A couple walk their dog out of the Durango North KOA that was evacuated on Tuesday (July 17)

Mary Arlington, executive director of the Colorado Campground and Lodging Owners Association, said that wildfires and follow-up rain have had a “negative impact on tourism in many parts of Colorado.”

“While nearly all campgrounds have not been closed or evacuated this summer, 2018 cancellations have been off the charts,” Arlington told Woodall’s Campground Management (WCM), sister publication to RVBusiness.

While wildfires have been burning in Colorado for months, destroying thousands of acres of land, according to The Denver Postheavy rain on Tuesday (July 17) caused even more damage in Durango, Colo., as mudslides forced the evacuation of the Durango North/Riverside Kampgrounds of America (KOA), in north Durango.

The mudslides were caused in part because of the 416 wildfire which has been burning near the area since early June.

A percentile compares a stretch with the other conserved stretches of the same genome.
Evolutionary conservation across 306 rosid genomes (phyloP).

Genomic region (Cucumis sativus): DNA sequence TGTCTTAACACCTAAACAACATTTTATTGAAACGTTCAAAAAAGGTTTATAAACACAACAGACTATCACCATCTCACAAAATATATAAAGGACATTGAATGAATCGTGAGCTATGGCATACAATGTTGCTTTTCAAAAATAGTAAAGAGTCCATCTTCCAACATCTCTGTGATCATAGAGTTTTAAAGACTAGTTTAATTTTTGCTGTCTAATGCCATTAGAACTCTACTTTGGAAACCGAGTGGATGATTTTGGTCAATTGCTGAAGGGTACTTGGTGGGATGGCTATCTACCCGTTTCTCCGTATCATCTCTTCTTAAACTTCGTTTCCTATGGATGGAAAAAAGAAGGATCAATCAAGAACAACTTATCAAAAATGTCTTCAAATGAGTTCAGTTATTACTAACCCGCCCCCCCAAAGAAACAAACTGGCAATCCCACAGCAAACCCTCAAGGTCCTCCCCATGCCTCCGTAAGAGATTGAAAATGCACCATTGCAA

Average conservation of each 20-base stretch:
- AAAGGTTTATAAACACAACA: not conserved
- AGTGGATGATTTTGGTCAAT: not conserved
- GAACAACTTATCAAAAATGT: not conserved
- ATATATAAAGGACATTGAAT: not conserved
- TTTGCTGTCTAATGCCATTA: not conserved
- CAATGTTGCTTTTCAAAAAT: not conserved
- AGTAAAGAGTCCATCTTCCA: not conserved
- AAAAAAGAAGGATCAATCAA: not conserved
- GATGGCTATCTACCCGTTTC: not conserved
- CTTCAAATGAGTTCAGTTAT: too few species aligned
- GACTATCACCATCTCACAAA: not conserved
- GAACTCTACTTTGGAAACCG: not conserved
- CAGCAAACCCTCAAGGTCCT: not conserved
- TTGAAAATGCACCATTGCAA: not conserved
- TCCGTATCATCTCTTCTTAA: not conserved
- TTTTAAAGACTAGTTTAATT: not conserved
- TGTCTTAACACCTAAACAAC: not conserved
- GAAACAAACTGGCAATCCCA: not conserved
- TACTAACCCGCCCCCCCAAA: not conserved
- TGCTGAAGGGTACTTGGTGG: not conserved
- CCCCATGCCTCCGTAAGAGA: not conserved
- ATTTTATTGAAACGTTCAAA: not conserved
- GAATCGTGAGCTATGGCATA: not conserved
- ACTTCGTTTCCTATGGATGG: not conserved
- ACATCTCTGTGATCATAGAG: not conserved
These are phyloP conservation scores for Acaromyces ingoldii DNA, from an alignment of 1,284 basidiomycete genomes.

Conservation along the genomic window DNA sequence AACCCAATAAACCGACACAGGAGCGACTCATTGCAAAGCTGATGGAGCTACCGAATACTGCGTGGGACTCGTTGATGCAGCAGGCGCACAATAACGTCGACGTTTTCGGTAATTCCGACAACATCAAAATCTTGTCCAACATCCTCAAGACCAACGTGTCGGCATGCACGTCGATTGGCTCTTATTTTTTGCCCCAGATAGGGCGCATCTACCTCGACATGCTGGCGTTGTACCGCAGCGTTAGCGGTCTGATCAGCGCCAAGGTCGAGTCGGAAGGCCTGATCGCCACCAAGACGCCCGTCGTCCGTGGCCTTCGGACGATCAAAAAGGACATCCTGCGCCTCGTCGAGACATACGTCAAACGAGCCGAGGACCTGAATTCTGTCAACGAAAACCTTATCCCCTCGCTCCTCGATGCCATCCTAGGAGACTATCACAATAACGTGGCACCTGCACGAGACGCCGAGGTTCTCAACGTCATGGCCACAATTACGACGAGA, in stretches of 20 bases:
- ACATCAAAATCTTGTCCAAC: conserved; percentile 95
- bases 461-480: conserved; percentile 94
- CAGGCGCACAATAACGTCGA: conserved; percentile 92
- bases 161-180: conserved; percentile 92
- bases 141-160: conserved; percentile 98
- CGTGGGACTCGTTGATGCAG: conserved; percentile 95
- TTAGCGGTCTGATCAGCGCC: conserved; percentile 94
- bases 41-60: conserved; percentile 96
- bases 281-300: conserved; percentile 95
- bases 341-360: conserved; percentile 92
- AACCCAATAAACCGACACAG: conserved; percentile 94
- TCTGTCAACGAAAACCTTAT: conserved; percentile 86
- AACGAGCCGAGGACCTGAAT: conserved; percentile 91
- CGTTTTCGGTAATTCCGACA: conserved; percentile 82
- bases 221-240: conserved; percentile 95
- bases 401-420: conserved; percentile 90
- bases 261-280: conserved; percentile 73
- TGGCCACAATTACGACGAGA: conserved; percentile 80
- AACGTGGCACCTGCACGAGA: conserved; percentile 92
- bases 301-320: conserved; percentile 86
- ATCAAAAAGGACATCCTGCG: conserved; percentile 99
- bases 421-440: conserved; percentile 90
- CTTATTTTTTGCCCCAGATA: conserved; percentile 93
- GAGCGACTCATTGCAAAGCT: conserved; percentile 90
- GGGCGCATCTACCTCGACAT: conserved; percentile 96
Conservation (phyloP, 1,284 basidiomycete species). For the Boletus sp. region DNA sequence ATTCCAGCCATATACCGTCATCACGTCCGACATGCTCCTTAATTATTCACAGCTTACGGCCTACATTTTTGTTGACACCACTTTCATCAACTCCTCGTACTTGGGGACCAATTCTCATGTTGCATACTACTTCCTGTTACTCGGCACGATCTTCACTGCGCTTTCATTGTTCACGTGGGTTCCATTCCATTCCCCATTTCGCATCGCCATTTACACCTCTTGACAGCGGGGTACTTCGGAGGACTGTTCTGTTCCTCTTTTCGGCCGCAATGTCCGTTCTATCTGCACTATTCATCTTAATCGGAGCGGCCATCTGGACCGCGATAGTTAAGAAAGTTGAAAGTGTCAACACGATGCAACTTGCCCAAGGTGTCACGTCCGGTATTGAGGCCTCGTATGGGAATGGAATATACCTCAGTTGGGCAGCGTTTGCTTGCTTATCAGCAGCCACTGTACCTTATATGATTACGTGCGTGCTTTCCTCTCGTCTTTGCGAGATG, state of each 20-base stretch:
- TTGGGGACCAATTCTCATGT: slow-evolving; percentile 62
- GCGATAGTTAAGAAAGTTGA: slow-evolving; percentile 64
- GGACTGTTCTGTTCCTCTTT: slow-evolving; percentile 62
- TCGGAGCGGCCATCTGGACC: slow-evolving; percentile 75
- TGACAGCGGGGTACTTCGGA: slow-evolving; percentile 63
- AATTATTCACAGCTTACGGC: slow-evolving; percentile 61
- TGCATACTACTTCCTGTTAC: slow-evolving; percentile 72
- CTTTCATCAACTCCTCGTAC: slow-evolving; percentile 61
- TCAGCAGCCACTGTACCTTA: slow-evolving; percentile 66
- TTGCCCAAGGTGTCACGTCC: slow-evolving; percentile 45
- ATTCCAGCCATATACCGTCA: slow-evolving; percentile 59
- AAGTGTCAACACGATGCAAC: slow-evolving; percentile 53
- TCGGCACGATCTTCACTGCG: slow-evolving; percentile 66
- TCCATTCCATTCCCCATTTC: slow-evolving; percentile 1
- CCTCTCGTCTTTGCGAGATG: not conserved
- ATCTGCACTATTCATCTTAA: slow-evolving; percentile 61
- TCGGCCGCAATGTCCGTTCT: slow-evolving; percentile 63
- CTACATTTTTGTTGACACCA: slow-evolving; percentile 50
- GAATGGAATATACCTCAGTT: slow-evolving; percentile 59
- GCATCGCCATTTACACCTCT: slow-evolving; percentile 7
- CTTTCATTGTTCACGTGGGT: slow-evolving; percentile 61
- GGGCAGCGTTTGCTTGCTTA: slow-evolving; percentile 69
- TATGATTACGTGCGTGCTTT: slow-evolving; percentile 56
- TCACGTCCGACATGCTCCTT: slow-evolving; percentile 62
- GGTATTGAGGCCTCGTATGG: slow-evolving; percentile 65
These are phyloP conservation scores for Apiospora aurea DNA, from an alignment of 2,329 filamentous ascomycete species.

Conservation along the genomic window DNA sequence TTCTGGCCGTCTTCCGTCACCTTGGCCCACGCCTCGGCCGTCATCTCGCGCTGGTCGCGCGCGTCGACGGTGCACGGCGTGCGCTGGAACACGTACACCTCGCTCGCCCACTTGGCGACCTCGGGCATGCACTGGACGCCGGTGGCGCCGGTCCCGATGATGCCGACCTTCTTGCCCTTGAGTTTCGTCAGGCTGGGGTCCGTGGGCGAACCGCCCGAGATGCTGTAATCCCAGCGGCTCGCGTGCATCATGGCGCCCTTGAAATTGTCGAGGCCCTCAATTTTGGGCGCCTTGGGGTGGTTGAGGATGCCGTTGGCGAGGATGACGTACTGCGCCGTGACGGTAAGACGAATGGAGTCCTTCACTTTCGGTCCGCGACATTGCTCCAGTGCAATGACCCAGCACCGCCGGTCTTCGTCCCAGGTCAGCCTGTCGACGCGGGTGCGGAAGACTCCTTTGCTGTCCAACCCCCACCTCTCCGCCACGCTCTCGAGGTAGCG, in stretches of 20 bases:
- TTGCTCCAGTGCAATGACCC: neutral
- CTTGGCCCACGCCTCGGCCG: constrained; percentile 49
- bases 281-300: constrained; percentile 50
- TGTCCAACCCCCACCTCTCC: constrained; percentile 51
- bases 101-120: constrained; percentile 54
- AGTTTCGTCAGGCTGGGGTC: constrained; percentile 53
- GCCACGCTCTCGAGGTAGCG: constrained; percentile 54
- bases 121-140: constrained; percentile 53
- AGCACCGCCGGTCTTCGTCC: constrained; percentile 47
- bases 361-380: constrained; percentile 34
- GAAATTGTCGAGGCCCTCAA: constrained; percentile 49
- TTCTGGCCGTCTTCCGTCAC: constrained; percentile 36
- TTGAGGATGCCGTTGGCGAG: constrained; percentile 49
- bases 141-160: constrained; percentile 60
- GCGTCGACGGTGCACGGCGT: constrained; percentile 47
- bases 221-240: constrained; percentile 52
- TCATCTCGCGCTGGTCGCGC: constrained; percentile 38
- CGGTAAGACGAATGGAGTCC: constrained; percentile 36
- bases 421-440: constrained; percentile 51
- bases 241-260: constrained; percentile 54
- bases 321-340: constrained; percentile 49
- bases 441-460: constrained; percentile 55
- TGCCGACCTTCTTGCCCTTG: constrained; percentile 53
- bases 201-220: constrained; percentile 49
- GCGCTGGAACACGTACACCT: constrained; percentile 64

“The fire was the first threat that caused countless cancellations during this always too short camping season,” said Arlington. “The smoke then deterred many more from traveling to the area.”

U.S. Highways 550 and 160 were closed for a period of time due to the mudslides, but were reopened, which is a good thing for the small communities and campgrounds in the area, noted Arlington.

“In this mountain area, where roads are scarce, U.S. Hwy. 550 is of utmost significance to the businesses between Durango, Silverton and Ouray,” she explained. “These small communities can be paralyzed without Hwy. 550 and all of the businesses suffer greatly with the surge of negative conditions.

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